This past Sunday, our Gospel passage recounted Jesus’ feeding of the five thousand (Matthew 14:13-21). This story of miraculous provision is so well-known throughout our culture that one need not attend church or identify as Christian to recall at least the loose details — the sun is setting and the crowd gathered around Jesus is hungry, there are only five loaves and two fish, but Jesus multiplies the food so that everyone is fed AND there is some left over.
Familiarity with this story can lead to the granularities of it being lost on us. For instance, no matter how many times I have read this story I seem to always forget that Jesus has withdrawn into the deserted place in response to the news of John the Baptist’s death.
In his desolation, Jesus retreats to a desolate place.
This context impacts the character of the narrative. Jesus has “slipped away” as The Message version says, but the crowd has followed him into this deserted place. Jesus looks upon the crowd with compassion and heals their sick. Then, using Eucharistic language, he blesses the loaves and fish and feeds the people.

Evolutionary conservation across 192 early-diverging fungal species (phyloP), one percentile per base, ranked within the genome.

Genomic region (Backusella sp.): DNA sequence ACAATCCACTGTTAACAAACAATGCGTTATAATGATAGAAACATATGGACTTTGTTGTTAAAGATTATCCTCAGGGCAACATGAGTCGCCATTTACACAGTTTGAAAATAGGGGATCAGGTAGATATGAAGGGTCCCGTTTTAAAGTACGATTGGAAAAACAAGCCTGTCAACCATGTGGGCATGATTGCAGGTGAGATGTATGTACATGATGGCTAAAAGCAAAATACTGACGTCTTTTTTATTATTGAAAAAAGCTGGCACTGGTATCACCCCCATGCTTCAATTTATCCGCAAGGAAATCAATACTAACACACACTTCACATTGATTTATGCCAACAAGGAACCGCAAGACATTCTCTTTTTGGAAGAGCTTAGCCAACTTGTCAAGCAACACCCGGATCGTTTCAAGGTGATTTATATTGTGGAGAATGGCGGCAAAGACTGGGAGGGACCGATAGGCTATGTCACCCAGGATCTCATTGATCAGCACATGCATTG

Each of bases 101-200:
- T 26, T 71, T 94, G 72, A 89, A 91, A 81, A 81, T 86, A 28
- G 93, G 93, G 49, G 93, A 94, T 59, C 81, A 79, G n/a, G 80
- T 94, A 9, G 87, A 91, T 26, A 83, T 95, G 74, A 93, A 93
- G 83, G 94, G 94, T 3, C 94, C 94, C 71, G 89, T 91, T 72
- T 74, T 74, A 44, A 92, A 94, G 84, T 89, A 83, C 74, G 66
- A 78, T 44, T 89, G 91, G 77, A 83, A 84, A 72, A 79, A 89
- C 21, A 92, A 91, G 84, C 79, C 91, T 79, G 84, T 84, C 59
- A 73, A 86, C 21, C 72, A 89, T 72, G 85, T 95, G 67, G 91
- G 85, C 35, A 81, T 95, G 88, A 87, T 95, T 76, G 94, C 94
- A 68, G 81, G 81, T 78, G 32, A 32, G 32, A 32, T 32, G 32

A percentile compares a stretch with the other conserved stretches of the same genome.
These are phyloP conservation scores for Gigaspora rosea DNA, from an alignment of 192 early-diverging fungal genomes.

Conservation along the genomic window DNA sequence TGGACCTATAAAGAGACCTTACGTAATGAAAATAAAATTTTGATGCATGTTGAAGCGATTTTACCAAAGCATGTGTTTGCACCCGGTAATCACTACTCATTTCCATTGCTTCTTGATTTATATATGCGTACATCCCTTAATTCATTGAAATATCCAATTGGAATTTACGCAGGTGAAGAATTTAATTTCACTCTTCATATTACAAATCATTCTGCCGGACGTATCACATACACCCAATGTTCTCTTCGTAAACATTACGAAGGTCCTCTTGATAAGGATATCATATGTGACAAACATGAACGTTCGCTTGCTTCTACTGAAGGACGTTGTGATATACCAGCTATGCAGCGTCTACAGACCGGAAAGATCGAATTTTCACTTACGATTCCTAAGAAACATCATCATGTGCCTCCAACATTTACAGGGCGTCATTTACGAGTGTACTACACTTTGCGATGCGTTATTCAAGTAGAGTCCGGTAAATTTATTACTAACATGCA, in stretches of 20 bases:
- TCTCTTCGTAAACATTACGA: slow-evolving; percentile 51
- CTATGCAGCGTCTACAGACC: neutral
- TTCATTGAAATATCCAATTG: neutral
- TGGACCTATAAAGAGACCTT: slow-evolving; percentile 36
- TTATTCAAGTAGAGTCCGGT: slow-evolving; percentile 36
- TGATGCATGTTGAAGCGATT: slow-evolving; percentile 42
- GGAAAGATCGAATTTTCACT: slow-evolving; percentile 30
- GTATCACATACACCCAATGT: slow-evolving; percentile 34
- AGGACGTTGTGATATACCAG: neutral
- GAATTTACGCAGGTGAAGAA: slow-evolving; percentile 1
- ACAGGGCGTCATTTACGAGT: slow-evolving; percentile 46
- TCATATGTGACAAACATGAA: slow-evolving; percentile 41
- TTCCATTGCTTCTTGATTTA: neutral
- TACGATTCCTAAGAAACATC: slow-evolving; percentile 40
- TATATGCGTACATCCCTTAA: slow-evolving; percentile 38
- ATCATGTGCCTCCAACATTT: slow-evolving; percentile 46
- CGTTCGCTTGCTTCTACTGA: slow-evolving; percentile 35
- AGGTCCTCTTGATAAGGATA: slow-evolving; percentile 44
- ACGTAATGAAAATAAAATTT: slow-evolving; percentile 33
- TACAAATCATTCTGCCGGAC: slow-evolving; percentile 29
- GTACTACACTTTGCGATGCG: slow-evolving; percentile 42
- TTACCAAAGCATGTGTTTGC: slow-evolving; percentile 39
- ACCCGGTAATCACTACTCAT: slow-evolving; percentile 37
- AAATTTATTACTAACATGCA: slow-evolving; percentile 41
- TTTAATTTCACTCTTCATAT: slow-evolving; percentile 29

He exchanges their hurting for wholeness.
Their hunger for abundance.
In this miracle, we witness and receive the good news that, not only is God present and at work even in our moments of desolation but, the desperate, deserted places are open spaces for a new kind of reign.
This is good news for our interior, personal life, but it also extends and expands out into the world around us.
Wherever you are hurting… wherever you notice hurting, is holy ground.
Your noticing of things not being right and your desire to see them set right is good and just. The Creator is drawing us into Kingdom Life — from greed to generosity, from individualism to mutuality, from stockpiling to sharing resources — and desolate moments and places are fertile ground.
Church, as you notice your needs or the needs around you today, don’t turn away but follow Jesus into those margins. You are not alone — God is there. A new way of life is breaking through today and you are being invited to join in God’s ongoing work.
May the grace of our Lord Jesus Christ, the love of God, and the fellowship of the Holy Spirit be with us all and sustain us evermore.